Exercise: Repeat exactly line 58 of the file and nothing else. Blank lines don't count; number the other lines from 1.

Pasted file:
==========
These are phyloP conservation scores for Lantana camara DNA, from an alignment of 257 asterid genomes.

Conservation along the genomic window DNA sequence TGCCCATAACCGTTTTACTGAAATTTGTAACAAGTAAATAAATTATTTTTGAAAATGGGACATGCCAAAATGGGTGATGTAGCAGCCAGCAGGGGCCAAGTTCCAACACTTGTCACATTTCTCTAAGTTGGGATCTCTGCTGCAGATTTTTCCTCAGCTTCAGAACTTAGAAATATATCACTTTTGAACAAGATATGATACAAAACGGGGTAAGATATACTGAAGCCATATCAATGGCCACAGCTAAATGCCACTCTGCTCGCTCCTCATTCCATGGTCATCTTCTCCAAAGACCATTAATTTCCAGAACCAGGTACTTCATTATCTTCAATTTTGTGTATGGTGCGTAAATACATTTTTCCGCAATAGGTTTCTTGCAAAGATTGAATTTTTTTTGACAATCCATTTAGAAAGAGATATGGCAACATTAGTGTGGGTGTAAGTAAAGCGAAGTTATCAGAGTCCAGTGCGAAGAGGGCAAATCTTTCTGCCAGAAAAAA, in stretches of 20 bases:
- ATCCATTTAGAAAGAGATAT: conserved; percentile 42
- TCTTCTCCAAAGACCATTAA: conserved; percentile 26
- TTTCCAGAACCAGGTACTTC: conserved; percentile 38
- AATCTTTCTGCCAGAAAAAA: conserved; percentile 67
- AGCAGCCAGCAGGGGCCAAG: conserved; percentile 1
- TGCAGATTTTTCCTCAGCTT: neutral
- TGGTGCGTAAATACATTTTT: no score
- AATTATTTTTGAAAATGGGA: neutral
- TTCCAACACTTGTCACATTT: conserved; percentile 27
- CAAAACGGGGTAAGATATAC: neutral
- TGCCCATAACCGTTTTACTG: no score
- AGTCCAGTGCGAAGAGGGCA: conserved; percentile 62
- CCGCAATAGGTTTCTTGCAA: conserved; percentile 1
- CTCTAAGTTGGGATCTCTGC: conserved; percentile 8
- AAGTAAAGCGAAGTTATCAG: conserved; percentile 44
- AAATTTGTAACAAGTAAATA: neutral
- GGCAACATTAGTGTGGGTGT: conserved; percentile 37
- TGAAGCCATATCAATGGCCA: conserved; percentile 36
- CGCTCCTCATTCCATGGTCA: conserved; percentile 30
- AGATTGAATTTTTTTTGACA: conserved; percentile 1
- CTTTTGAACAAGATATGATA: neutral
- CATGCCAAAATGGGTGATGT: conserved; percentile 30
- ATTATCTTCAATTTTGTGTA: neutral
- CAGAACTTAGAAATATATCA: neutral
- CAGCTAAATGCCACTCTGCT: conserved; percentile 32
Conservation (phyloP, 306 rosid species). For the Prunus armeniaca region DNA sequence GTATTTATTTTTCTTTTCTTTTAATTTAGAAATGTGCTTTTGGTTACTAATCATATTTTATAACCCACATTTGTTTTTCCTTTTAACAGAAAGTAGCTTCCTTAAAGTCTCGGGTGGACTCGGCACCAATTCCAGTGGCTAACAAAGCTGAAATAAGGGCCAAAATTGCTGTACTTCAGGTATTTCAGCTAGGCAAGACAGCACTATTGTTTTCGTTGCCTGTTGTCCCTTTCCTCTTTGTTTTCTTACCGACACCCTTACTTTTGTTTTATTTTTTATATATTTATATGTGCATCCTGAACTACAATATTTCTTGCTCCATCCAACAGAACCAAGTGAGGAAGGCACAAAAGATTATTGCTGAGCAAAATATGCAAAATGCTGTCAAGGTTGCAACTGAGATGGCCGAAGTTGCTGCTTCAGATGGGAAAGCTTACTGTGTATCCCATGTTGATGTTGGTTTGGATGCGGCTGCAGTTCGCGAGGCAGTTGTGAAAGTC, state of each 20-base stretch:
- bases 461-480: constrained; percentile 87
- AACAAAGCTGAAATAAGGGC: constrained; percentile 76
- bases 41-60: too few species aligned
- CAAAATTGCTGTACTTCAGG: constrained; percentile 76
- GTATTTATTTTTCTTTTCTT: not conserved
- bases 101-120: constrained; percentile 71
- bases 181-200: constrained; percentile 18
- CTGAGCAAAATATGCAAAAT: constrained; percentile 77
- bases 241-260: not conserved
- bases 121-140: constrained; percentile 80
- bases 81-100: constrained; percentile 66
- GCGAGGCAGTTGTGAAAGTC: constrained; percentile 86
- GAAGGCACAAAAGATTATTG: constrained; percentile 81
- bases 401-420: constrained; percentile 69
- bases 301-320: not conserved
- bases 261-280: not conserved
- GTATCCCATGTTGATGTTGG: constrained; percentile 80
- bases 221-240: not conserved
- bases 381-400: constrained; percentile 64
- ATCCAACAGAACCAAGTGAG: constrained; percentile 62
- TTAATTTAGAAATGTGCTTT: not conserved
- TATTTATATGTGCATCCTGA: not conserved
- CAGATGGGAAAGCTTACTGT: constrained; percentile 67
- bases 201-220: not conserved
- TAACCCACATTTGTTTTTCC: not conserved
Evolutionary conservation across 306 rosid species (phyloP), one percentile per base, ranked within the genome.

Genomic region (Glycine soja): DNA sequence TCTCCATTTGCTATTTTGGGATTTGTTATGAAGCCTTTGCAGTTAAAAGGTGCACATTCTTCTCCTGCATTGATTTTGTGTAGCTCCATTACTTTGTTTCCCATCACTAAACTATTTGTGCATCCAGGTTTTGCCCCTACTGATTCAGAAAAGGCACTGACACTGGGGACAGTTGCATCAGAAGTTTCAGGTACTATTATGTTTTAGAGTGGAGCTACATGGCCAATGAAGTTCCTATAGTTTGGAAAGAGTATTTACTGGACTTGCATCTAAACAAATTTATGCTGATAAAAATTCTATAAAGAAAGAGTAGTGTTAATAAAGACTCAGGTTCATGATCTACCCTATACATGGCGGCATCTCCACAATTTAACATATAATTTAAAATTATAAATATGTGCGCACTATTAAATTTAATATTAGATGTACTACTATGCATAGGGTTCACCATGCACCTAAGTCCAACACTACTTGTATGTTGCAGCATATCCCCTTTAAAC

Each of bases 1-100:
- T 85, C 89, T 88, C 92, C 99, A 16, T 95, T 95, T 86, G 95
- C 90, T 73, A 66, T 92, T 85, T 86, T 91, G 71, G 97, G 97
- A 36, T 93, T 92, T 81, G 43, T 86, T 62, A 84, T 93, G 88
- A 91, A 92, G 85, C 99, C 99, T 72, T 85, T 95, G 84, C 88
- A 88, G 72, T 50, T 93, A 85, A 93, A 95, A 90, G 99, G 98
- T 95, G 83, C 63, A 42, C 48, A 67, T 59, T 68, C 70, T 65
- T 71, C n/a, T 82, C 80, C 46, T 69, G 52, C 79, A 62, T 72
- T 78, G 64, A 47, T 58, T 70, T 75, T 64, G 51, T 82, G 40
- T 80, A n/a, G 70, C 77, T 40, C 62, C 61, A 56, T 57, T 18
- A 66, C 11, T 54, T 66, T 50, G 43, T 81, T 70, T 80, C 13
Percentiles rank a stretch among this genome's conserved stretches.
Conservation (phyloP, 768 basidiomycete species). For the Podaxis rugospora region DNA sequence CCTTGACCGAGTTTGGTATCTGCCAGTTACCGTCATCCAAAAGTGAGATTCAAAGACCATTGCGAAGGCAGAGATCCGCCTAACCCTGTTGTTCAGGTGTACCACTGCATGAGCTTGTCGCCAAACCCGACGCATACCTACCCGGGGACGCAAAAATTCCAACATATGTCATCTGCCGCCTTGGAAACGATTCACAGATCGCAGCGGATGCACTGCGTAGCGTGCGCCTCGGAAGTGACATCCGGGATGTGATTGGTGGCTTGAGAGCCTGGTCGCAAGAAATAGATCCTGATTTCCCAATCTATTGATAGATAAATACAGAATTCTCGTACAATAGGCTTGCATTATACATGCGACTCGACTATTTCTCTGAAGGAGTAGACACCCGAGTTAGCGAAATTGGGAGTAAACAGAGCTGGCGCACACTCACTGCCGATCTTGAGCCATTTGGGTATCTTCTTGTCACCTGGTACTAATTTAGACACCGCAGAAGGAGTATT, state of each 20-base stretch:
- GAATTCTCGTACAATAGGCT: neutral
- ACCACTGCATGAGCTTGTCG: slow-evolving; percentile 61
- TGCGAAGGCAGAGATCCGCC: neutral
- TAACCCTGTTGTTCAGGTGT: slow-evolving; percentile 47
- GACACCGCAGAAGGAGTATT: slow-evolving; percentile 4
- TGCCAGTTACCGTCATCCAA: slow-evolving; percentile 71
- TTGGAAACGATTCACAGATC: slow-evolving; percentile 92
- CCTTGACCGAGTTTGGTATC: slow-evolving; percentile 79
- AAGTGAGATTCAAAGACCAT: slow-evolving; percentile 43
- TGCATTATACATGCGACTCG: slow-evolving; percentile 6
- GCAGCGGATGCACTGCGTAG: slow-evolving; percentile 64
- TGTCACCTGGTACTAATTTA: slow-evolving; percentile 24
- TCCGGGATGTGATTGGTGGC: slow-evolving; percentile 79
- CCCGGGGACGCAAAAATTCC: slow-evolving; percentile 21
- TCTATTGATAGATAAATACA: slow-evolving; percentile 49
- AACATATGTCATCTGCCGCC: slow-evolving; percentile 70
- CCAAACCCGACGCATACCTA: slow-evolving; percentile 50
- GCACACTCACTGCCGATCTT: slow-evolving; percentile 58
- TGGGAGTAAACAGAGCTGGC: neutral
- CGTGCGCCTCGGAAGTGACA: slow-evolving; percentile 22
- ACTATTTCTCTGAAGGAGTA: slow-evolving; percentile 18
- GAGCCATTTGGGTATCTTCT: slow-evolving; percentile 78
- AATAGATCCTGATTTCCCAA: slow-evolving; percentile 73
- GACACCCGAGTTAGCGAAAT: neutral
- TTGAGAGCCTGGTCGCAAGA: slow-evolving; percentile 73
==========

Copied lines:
- C 90, T 73, A 66, T 92, T 85, T 86, T 91, G 71, G 97, G 97